If you squint just right you can start to see pretty pictures turn to reality, can’t you?
This week, accomplished Minneapolis developer/builder/property manager George Sherman came to City Hall again to dazzle the City Council — with photos of his projects in the Twin Cities, Des Moines, Kansas City, St. Louis; and with his ideas and images of what he would like to do in Cedar Rapids.
Imagine: The creaky, old First Street Parkade, which is slated for demolition, is gone across from the Alliant building and in its place, between Second and Third avenues, is a new 140-150-room hotel, with conference space, riverfront restaurant, riverfront plaza for nightlife and condominiums on the hotel’s top floor or floors.
Imagine: A 38,500 square foot, indoor farmers market, with space for outdoor vending in season, as well as a riverfront restaurant and a four-story apartment building (the first floor, which is in a floodplain, would be for parking) along Eighth Avenue SE in what now is the little-used, concrete swath called the city’s Park & Ride lot. The new federal courthouse is expected to go up across Eighth Avenue from the site.
Eventually, over six to eight years, the idea would be for a larger, mixed-use development, with a total of 300-400 apartments, 150 condominiums and a little retail to follow the first construction in the Park & Ride lot.
Imagine: On the west side of the river, upstream from the police station, 40 to 50 units of senior housing along the riverfront.
“I think you nailed it,” council member Monica Vernon told Sherman this week.
In a competition among developers, the City Council picked Sherman in January as its “preferred” developer for a first project of downtown housing. By picking a preferred developer, the council’s intent is to trade incentives for what will be a development with some risk in a still uncertain downtown housing market. At the same time, too, the city will be able to emphasize certain design standards it might not otherwise be able to ask for.
In March, Sherman told the council that he would build rental units before for-sale units because of the downturn in the housing market in Iowa, and to a greater extent, in much of the nation.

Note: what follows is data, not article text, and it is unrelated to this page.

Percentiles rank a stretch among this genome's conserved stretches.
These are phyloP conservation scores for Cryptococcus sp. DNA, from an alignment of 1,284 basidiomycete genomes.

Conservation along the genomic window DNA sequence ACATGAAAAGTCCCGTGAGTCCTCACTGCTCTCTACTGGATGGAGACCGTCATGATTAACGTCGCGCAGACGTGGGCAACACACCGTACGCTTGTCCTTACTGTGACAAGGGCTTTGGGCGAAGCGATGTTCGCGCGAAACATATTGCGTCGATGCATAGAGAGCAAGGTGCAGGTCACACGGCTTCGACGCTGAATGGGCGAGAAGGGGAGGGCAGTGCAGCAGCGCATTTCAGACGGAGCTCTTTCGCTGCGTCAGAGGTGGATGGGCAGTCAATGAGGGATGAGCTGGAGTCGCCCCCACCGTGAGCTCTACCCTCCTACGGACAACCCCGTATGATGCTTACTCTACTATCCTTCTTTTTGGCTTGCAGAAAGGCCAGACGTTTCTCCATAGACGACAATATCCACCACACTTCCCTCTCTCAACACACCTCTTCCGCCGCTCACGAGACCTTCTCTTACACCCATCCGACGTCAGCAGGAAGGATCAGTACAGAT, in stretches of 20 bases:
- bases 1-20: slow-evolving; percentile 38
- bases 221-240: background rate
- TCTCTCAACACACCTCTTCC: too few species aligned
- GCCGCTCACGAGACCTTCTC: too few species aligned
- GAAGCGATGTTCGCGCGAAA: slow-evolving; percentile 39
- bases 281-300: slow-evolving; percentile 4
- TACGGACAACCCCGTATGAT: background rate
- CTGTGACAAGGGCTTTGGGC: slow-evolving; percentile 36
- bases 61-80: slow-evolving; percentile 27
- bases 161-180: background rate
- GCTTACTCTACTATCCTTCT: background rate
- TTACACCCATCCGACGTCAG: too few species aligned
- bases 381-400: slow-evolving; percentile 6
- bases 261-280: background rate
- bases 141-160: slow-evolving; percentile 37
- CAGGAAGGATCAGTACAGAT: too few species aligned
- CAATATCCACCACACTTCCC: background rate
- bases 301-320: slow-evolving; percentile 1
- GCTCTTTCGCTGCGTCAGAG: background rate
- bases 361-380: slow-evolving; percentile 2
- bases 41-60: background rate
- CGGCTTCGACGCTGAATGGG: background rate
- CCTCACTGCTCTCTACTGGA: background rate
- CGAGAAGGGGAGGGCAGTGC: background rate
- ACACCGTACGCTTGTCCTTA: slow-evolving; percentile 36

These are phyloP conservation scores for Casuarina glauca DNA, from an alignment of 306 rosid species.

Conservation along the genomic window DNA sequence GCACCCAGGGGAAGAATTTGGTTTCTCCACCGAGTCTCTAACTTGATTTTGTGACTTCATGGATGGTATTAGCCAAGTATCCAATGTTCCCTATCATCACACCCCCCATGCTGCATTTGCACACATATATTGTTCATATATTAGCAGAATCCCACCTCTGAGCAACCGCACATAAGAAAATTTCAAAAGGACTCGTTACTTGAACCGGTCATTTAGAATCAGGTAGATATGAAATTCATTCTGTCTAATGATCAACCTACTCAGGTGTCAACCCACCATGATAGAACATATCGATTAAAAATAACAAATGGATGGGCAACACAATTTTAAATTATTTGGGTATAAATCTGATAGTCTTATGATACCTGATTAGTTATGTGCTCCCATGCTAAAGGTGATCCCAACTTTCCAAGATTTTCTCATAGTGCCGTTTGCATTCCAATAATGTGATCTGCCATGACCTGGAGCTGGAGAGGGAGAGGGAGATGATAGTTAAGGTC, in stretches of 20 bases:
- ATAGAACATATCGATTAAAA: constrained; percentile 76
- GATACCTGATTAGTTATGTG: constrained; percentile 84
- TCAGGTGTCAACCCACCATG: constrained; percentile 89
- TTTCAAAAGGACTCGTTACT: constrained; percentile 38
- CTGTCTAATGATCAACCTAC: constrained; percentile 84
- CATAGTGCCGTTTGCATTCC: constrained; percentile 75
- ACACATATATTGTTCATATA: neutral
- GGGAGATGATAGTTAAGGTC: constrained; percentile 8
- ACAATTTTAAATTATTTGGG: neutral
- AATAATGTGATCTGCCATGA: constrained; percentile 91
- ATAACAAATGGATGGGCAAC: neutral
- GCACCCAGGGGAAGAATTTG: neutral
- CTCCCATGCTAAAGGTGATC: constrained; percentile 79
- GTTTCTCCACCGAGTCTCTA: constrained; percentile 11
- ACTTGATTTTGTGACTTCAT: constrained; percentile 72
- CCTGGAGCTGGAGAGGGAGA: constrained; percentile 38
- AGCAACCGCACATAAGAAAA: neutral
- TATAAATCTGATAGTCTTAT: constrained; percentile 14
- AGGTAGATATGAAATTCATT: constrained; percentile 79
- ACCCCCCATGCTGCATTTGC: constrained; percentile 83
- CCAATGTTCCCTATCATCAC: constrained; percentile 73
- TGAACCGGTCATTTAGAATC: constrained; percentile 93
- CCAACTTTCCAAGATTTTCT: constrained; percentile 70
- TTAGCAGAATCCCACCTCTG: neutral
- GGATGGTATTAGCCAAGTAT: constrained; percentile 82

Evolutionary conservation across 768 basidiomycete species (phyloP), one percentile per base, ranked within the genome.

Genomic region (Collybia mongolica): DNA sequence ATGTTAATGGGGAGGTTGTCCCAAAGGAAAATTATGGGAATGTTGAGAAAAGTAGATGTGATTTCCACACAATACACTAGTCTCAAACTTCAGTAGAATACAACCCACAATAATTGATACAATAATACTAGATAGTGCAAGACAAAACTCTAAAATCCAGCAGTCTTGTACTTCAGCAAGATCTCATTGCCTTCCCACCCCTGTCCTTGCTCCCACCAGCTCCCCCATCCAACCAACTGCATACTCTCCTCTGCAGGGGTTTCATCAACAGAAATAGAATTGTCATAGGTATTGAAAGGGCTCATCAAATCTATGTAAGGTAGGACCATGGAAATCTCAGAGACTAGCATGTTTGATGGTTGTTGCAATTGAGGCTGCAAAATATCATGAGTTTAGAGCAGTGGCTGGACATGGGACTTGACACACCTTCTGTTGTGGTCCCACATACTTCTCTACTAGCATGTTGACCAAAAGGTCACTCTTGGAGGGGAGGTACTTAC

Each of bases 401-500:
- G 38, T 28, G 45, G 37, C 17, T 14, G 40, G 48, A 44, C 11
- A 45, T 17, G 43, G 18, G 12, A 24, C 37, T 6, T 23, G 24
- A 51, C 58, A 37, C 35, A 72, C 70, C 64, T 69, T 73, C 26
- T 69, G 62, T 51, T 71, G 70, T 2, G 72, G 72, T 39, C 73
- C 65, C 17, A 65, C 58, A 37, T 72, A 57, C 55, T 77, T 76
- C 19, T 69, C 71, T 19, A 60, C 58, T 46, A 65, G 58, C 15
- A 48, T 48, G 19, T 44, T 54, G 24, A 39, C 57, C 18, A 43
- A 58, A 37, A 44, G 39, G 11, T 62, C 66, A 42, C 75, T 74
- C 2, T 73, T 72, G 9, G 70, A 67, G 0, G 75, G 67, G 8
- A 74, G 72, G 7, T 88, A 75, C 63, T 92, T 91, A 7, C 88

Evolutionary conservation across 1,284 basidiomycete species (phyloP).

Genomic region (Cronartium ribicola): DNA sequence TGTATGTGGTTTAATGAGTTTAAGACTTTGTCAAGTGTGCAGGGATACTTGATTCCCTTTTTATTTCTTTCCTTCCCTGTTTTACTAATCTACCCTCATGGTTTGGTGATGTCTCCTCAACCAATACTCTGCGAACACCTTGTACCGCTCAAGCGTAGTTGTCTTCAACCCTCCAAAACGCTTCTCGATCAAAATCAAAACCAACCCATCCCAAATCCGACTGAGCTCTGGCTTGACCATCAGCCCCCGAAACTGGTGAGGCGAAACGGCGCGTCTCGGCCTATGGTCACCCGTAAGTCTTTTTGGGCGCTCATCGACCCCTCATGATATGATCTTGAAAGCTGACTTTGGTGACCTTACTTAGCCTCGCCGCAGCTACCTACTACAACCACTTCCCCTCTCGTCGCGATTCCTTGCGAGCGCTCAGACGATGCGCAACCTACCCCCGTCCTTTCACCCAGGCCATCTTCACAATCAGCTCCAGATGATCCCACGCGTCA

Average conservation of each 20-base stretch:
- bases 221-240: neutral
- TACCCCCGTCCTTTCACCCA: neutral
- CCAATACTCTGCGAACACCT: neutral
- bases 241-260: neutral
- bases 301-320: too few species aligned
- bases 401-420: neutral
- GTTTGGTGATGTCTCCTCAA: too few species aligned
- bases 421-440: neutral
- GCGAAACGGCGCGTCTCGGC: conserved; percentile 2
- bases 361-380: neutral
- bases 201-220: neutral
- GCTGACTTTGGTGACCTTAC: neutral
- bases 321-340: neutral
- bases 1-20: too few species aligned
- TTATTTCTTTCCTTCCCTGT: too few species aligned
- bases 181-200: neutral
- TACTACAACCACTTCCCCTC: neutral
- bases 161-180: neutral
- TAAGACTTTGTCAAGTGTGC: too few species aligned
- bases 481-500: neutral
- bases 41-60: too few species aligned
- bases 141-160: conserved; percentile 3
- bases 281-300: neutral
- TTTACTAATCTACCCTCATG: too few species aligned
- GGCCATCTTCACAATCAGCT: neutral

In Sherman’s return visit to City Hall this week, you could get the sense that City Manager Jim Prosser has ears, too, and that he hears a little of the urgency from City Council and, no doubt, others that they want to see talk, consulting, planning and designing turn to getting something built.
Prosser told the council this week that now it and the community have an “experienced developer” on hand and an accomplished riverfront planner in place. A year-old downtown revitalization plan, which is viewed as something of a bible for the revitalization of downtown and the area around it, also remains front and center.
“We intended to do just what we’re doing,” Prosser said.
The planner is Sasaki Associates, Watertown, Mass., which the council picked a week ago to create a master plan for the city’s riverfront.
Sasaki representatives have tossed out their own head-turning brainstorms — a riverfront amphitheater right downtown; First Street West as a ”great boulevard;” maybe moving the dam below downtown, which would raise the river and turn it into a “sheet” of water that would look nicer and could be used for boating and ice skating in winter.
Sherman, founder and owner of Sherman Associates, said this week that he would watch Sasaki as it developed its riverfront plan to see how his housing ideas could fit into it.
OPN Architects Inc. of Cedar Rapids is working with both Sasaki and Sherman.
By contract, the Sasaki firm should have ideas for downtown riverfront redevelopment in place in 120 days.
Both firms — coming from the outside as they do — have a way of sounding as if they have a fresh insight that a place can’t have about itself.
For instance, Sherman this week said Cedar Rapids has not enjoyed the downtown growth that other Midwest cities have.
At the same time, Sherman said that Iowa, with its robust farm economy, has weathered the national economic downturn better than most other places, excepting Wyoming, Seattle and a few other spots.
Even so, he said it likely will take until 2010 for developers like himself to get interested anew in building more for-sale housing, though he said now is the time to begin planning. However, he expected current problems in credit markets to fix themselves a year earlier, in 2009, so that banks will be in a position to provide capital for building projects by then.
Sherman’s immediate interest in Cedar Rapids is not the downtown, but the near-downtown.
He said he will try to find a site this summer between the two hospitals to build 40 to 80 units of “workplace housing” to provide walkable, safe rental units for hospital employees who want to live close to work.
Sherman predicted that the price of gasoline will never drop from where it is today, and as a result, more people really will want to be within walking distance of work.
He said his first downtown project is apt to be the apartments, indoor farmers market and riverfront restaurant along Eighth Avenue SE because the site for a hotel across from the Alliant building likely wouldn’t be ready for development until parking is found elsewhere to replace the parkade there.
Sherman said different cities build along the riverfront differently. San Antonio has built right up to the water, while Minneapolis keeps buildings back.